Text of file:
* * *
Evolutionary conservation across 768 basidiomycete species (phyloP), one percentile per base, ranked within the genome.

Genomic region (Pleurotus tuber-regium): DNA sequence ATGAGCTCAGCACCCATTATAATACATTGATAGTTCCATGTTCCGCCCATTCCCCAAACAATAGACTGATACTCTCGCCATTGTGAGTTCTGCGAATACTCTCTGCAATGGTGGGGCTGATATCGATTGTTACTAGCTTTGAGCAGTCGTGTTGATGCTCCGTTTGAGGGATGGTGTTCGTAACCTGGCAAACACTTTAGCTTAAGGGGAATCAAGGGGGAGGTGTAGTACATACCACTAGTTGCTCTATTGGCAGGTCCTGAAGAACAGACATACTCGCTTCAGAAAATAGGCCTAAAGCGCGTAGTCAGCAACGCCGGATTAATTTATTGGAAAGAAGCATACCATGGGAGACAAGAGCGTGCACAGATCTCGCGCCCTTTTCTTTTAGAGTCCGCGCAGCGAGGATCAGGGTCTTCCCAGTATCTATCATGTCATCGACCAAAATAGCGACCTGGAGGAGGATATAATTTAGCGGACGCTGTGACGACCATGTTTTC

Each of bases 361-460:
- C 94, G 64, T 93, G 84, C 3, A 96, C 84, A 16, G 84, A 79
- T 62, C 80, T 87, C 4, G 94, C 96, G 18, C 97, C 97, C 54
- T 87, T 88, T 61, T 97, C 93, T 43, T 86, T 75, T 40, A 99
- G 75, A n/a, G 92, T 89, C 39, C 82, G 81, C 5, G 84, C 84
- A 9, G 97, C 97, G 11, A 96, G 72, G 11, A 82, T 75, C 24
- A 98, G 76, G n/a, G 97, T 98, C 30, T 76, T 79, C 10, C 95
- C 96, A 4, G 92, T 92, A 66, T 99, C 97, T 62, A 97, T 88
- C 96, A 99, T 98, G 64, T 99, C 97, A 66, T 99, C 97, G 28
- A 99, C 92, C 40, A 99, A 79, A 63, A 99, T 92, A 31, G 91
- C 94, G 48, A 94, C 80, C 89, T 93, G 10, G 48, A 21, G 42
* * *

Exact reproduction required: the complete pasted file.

Evolutionary conservation across 768 basidiomycete species (phyloP), one percentile per base, ranked within the genome.

Genomic region (Pleurotus tuber-regium): DNA sequence ATGAGCTCAGCACCCATTATAATACATTGATAGTTCCATGTTCCGCCCATTCCCCAAACAATAGACTGATACTCTCGCCATTGTGAGTTCTGCGAATACTCTCTGCAATGGTGGGGCTGATATCGATTGTTACTAGCTTTGAGCAGTCGTGTTGATGCTCCGTTTGAGGGATGGTGTTCGTAACCTGGCAAACACTTTAGCTTAAGGGGAATCAAGGGGGAGGTGTAGTACATACCACTAGTTGCTCTATTGGCAGGTCCTGAAGAACAGACATACTCGCTTCAGAAAATAGGCCTAAAGCGCGTAGTCAGCAACGCCGGATTAATTTATTGGAAAGAAGCATACCATGGGAGACAAGAGCGTGCACAGATCTCGCGCCCTTTTCTTTTAGAGTCCGCGCAGCGAGGATCAGGGTCTTCCCAGTATCTATCATGTCATCGACCAAAATAGCGACCTGGAGGAGGATATAATTTAGCGGACGCTGTGACGACCATGTTTTC

Each of bases 361-460:
- C 94, G 64, T 93, G 84, C 3, A 96, C 84, A 16, G 84, A 79
- T 62, C 80, T 87, C 4, G 94, C 96, G 18, C 97, C 97, C 54
- T 87, T 88, T 61, T 97, C 93, T 43, T 86, T 75, T 40, A 99
- G 75, A n/a, G 92, T 89, C 39, C 82, G 81, C 5, G 84, C 84
- A 9, G 97, C 97, G 11, A 96, G 72, G 11, A 82, T 75, C 24
- A 98, G 76, G n/a, G 97, T 98, C 30, T 76, T 79, C 10, C 95
- C 96, A 4, G 92, T 92, A 66, T 99, C 97, T 62, A 97, T 88
- C 96, A 99, T 98, G 64, T 99, C 97, A 66, T 99, C 97, G 28
- A 99, C 92, C 40, A 99, A 79, A 63, A 99, T 92, A 31, G 91
- C 94, G 48, A 94, C 80, C 89, T 93, G 10, G 48, A 21, G 42